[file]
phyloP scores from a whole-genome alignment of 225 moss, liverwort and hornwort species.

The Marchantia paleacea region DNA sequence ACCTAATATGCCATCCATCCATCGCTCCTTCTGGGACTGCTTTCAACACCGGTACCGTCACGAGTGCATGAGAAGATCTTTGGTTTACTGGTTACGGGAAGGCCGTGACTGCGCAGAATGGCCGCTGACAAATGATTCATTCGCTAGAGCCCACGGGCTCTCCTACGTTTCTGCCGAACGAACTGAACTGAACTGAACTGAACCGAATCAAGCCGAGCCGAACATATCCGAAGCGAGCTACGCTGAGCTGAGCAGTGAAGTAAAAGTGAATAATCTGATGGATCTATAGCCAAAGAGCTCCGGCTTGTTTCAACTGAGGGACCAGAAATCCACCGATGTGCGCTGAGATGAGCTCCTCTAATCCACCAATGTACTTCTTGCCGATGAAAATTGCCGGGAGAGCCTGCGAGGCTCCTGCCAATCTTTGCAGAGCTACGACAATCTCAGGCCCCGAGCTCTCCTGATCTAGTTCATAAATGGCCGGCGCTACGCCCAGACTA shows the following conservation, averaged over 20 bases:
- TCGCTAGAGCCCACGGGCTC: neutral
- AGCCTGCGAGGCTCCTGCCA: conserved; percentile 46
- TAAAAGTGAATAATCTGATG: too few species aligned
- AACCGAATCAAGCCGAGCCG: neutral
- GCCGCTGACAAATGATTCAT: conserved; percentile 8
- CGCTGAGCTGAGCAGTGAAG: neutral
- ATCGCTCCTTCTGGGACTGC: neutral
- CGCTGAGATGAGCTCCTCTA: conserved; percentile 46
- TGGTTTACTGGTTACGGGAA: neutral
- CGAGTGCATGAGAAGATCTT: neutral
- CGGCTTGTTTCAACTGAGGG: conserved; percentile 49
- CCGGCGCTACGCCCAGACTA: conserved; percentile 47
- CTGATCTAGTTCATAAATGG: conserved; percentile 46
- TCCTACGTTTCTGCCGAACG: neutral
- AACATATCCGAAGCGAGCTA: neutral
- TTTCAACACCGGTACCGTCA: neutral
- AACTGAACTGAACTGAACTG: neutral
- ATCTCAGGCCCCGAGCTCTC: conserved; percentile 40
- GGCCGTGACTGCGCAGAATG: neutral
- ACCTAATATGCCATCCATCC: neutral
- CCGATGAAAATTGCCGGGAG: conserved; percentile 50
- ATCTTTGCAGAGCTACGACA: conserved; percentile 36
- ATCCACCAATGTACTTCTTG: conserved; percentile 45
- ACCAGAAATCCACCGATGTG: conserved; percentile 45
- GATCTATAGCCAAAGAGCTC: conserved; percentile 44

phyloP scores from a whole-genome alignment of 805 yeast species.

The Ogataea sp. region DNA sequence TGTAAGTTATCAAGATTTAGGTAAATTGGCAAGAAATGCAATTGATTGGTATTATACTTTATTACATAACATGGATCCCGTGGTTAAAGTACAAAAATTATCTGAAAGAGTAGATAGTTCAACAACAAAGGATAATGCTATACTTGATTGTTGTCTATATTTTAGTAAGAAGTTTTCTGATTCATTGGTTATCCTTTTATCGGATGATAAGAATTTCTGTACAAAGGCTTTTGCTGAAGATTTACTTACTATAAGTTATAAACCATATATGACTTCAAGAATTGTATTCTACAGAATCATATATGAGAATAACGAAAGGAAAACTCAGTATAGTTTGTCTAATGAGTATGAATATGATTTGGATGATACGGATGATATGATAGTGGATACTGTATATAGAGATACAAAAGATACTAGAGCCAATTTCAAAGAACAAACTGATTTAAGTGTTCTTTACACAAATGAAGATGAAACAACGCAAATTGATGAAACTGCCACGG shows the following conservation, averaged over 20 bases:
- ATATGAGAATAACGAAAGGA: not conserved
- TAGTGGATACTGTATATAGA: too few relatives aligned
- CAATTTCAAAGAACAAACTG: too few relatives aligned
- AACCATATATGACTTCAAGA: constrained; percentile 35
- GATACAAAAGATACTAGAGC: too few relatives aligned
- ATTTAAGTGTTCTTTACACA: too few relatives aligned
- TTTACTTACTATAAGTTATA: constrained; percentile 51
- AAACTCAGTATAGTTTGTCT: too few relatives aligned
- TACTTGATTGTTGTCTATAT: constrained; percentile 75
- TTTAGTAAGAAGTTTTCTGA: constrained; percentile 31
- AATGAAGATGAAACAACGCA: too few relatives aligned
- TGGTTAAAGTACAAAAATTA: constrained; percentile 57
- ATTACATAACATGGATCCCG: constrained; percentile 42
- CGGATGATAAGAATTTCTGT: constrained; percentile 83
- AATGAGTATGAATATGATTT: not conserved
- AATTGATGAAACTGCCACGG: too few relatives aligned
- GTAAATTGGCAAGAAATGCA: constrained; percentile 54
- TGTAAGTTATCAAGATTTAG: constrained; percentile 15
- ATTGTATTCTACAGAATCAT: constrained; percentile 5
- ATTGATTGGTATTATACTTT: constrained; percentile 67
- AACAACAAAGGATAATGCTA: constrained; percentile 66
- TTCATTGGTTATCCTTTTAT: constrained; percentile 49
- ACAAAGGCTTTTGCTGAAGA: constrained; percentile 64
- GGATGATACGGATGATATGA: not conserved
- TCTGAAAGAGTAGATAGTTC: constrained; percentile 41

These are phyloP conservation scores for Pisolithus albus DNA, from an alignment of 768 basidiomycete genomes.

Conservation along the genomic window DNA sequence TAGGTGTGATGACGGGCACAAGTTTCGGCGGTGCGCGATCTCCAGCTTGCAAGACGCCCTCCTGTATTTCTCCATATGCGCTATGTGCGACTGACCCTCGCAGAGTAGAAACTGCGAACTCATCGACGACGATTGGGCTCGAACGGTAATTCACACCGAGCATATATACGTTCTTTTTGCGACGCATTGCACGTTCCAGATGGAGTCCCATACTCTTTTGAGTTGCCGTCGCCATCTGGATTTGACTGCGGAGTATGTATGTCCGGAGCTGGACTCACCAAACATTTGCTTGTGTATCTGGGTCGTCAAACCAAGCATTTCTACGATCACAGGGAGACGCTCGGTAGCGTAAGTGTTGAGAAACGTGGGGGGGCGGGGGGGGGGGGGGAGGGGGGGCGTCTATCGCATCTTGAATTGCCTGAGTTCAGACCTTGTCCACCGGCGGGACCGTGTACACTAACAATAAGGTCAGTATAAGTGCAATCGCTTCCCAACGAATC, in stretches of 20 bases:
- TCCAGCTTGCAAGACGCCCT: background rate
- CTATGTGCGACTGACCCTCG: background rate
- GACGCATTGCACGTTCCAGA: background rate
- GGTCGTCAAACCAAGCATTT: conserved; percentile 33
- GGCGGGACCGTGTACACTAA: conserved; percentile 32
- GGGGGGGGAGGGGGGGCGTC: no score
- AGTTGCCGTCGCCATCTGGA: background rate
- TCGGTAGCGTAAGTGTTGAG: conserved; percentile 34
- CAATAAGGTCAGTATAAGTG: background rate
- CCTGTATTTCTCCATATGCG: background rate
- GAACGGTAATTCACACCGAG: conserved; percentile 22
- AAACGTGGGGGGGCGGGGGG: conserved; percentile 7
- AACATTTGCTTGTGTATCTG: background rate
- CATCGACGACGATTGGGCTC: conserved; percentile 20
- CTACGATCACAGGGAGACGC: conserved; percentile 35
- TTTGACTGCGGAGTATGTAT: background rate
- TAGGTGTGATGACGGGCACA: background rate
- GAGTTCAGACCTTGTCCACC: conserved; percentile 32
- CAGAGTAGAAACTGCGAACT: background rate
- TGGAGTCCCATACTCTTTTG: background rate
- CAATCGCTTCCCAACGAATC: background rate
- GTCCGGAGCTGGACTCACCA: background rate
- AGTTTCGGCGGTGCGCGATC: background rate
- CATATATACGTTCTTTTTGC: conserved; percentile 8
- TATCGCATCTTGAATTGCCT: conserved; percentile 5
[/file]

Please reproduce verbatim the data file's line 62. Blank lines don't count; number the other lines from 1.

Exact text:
- GGGGGGGGAGGGGGGGCGTC: no score